Skip to page content

Exploring microaggression in science education

Kathryn Kao

April 24, 2017


Oftentimes, researchers must use radically different measures to break new ground in higher education.

This "high risk-high payoff" approach to supporting new, exploratory work will allow Mary Atwater, a professor in the department of mathematics and science education, to develop a potentially transformative venue for reducing racial microaggression, or the subtle, indirect or unintentional discrimination against members of a marginalized group, in science education.

Awarded by the National Science Foundation, Atwater's $229,061 Early-Concept Grant for Exploratory Research (EAGER) will examine new ways to broaden participation in STEM (science, technology, engineering and mathematics) fields for science education faculty of African or Latino ancestry.

"There has been little research in this area in science education," said Atwater, who is currently the Sachs Distinguished Lecturer in residence at Teachers College, Columbia University. "In fact, there is very little microaggression research that has been done in which the participants are people of European American descent."

While prior research has focused almost exclusively on faculty and students of color within higher education, Atwater will be using various methods in her study, "Exploring Racial Microaggression in Science Education," to examine microaggressors at seven institutions of higher education with science education programs.

Past research shows that science and science education faculty and students of African or Latino ancestry regularly face intentional and unintentional acts of racial microaggressions that often negatively impact whether they remain in science education departments and STEM courses.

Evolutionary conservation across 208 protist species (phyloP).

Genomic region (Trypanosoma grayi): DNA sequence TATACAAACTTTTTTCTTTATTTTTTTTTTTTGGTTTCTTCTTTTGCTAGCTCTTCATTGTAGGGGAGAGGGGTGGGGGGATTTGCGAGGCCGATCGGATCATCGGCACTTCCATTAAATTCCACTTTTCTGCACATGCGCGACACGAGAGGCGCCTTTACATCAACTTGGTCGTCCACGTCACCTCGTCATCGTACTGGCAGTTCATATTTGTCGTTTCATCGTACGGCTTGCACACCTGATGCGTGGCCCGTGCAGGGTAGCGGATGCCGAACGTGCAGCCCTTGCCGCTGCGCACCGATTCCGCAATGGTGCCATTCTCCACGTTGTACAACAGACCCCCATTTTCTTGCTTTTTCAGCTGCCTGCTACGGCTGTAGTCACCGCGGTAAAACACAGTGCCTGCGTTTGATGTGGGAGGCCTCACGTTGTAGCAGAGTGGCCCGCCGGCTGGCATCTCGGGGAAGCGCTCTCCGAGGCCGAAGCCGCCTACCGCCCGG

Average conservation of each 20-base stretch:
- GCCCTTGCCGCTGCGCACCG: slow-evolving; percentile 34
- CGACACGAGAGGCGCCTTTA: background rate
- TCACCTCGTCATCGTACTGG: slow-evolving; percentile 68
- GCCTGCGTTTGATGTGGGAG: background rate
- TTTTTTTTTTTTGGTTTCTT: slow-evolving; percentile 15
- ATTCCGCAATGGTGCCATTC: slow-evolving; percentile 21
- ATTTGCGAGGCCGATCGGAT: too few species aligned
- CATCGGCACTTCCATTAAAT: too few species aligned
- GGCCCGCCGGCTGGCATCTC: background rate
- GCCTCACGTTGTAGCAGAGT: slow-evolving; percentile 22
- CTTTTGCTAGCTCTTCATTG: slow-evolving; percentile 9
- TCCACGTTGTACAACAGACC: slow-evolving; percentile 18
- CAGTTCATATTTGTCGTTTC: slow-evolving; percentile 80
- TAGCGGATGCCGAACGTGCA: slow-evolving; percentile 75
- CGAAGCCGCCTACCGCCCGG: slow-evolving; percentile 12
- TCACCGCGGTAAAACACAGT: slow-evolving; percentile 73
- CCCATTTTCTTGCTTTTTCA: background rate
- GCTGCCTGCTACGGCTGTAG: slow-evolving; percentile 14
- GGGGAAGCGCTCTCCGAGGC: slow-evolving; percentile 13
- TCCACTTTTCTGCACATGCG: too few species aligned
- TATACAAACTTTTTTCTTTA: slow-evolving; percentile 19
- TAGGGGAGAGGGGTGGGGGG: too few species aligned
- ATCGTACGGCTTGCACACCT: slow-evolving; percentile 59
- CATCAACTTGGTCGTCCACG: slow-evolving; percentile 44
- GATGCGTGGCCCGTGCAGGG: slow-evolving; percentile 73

Since many of these acts of racial microaggression come from administrators, colleagues, and peers, the EAGER grant will serve as an important step in directly addressing microaggression in higher education.

In addition to identifying any activities that might lead to microaggressions, Atwater's study will look at why microaggressors are either aware or unaware of their acts, while also collecting data about policies that have been used by colleagues and administrators to minimize racial microaggressions.

"This grant can have an impact on the number of African American and Latino/a faculty members we have in science education," said Atwater. "And it can have an impact on the kinds of science educators that come out of these programs, as well as the students who might consider having science or STEM-related careers."

With the help of a few graduate students at Columbia University and the University of Georgia, Atwater will use critical race theory to frame the study, as well as questionnaires, implicit attitude tests, interviews and other archival documents to acquire data for the study.

"Racism can function at different levels and appear in many forms," said Atwater. "When people act on their prejudices and they are powerful, then that's when you can have very negative effects. Microaggression can have an impact on students and faculty members in science education."